But aside from the outlook for HPA, the key issue for investors and policy makers is how to clear the huge, abnormal overhang of underwater homes that is weighing down transaction volumes and the US economy.  If a third of all US homes cannot trade due to being underwater or not sufficiently above water to clear the mortgage and closing costs for the seller, then the US economy is going to suffer – and it is suffering now, despite what you hear in the big media.  Reduced labor mobility is just one of the drags on US economic growth.  

The underwater component of the US housing stock reported in the statistics is 18% of total or 9.3 million mortgages.  Add another ~ 5-10 million homes below the 20% equity threshold that allows them to trade without the seller writing a check or a total of 35-40% of all US homes.  That is a huge number and equals somewhere between 10 and 20 years of new home construction.  Free immigration might absorb some of that, but without forgiveness of taxation, we'd need a huge inflation cycle in housing to take that monkey off the back of the US economy.  

The last time we had a national calamity in housing like the current 1/3 overhang of underwater and barely above water mortgages was the Great Depression.  It  took until the 1970s arrival of the REIT and tax shelter craze that finally allowed states like Florida to clear the overhang of the land bust of 1927.  As we’ve noted before in ZH, everything and everyone in real estate finance simply "froze" in fear from 1929-41.  The Second World War disrupted normal economics for another decade.  It took until the 1950s and 1960s for growth to get to a point where "inflation" pushed housing up enough to free Florida and other states from the deflationary vise that started to hit it in the late 1920s.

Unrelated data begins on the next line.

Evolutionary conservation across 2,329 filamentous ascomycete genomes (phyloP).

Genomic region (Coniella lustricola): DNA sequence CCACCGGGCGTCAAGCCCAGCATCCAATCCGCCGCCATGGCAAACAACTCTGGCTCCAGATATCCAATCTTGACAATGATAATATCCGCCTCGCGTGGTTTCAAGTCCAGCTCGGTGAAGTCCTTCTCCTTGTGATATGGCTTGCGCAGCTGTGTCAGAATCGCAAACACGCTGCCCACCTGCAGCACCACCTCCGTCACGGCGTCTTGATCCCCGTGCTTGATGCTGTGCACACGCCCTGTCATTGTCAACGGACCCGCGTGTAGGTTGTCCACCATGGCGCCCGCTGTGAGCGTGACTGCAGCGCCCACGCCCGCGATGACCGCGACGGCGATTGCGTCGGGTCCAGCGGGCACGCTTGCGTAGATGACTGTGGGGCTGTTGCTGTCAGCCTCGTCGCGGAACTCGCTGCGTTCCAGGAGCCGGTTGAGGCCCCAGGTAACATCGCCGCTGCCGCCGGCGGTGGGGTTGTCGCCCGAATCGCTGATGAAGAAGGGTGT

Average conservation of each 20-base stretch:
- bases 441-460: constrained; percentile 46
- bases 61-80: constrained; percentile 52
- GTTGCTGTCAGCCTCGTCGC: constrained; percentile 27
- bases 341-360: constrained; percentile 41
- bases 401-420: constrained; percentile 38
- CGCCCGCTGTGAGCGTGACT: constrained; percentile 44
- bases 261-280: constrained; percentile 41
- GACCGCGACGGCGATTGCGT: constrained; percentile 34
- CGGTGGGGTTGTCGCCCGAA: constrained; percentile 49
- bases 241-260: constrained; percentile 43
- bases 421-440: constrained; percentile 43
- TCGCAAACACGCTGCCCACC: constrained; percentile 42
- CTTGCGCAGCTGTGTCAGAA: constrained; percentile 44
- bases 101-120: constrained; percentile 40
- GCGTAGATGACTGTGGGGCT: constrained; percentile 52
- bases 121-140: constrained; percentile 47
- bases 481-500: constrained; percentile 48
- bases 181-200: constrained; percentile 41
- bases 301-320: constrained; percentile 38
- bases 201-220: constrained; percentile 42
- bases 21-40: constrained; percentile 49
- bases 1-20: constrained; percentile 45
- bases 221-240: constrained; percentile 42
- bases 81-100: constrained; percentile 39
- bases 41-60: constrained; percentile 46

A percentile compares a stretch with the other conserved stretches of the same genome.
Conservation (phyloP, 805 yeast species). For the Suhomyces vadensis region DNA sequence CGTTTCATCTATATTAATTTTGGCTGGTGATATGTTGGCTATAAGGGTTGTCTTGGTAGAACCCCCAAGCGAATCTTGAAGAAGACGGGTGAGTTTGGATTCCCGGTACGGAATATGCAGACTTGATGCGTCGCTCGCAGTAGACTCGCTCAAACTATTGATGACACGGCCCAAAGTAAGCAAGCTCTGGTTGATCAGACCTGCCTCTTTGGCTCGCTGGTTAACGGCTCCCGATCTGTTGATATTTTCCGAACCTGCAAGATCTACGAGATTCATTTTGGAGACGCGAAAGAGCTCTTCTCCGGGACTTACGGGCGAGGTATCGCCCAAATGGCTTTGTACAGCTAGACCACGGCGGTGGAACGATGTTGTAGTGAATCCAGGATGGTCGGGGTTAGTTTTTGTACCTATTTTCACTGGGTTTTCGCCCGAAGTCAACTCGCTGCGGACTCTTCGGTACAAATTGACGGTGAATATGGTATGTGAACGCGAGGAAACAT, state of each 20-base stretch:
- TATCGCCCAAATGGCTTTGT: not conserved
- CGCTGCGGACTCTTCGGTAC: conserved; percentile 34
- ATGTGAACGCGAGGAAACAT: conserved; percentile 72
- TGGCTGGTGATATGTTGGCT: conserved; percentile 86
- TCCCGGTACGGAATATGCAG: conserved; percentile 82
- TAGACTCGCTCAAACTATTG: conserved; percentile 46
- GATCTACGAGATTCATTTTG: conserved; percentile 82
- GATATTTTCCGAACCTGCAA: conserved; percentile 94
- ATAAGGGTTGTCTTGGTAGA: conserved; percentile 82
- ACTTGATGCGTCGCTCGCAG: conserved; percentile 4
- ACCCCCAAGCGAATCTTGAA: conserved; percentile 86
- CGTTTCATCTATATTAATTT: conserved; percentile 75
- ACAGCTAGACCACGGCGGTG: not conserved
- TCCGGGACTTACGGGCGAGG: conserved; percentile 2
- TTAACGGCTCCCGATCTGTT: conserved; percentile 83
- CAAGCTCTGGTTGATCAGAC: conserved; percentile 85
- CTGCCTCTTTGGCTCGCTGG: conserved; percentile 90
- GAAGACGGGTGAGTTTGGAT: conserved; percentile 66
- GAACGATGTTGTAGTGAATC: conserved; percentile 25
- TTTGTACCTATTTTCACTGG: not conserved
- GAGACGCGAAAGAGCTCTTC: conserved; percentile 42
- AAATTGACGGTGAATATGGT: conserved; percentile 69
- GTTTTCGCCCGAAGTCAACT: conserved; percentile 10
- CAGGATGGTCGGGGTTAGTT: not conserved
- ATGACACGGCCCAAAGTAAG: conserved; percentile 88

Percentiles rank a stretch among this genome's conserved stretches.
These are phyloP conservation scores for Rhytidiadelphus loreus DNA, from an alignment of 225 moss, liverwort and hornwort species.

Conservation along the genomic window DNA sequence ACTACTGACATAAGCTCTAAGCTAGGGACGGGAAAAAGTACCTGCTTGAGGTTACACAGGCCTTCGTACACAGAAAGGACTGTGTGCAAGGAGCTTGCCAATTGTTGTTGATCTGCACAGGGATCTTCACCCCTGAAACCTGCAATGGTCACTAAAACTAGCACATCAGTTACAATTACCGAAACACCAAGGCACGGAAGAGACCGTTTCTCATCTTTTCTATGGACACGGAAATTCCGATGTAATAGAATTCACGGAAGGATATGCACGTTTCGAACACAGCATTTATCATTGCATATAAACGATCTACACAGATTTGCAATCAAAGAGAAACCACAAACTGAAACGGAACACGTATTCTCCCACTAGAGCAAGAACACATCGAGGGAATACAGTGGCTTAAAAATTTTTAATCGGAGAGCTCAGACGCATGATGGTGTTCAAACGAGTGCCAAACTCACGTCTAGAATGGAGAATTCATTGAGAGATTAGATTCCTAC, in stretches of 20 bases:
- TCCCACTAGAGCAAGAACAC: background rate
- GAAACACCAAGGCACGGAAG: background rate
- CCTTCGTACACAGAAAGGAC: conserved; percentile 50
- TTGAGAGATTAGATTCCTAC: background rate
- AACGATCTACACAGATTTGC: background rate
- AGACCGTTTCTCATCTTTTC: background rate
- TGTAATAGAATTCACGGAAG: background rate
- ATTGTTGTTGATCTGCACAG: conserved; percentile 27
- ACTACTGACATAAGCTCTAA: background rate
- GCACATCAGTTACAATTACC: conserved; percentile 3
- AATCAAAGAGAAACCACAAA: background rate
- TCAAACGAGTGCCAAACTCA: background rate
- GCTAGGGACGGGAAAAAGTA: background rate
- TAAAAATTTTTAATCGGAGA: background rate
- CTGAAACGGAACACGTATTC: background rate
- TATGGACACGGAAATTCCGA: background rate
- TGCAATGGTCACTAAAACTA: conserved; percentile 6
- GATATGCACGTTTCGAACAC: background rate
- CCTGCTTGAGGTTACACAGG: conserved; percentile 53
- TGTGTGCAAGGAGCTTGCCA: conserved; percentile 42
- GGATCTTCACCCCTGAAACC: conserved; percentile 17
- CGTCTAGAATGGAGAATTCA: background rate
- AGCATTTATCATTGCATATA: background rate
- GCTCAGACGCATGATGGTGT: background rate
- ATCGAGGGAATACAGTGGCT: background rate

The Fed has tried to deal with the overhang of housing by stoking up inflation via QE, but that has clearly not worked.  The appalling volume numbers for bank mortgage lending bear grim testament to the failure of QE when it comes to housing and credit creation.  The other alternative is restructuring, but the Fed and most of the banking sector have stubbornly resisted this idea.  We need Congress to respond by changing uniform bankruptcy law and tax law.  Nobody else has the Constitutional power to do what's needed.  Specifically, we need to remove the prohibition on federal judges restructuring mortgage loans in bankruptcy and extend the tax holiday for mortgage debt forgiveness for another five years.  But given that Congress and the Fed are in the pockets of the large banks and institutional debt investors, the chances of this happening are just about zero.  

So to answer the question, has the US housing market recovered?  Well, sort of, but not enough to make a positive impact on growth and employment.  Net, net, the US housing sector remains a net drag on the US economy.  This will not change in the near term unless a miracle occurs and the small minded men who inhabit Congress will take a lesson from the 1930s and start to aggressively restructure the millions of mortgages that remain hopelessly under water.  The incentive to do the right thing is very simple.  If we wait long enough, those under water home loans sitting inside mortgage backed securities and on the balance sheets of US banks will turn into defaults.

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John Law Lives's picture

"Free immigration might absorb some of that, but without forgiveness of taxation, we'd need a huge inflation cycle in housing to take that monkey off the back of the US economy."

Bingo!  This is one primary reason the GOP "leadership" is pushing for comprehensive immigration reform... to bring the illegals out of the shadows and encourage them to spend $$$ freely.  Corporate CEOs want illegals brought out of the shadows.  They also want more cheap labor.

Spygone's picture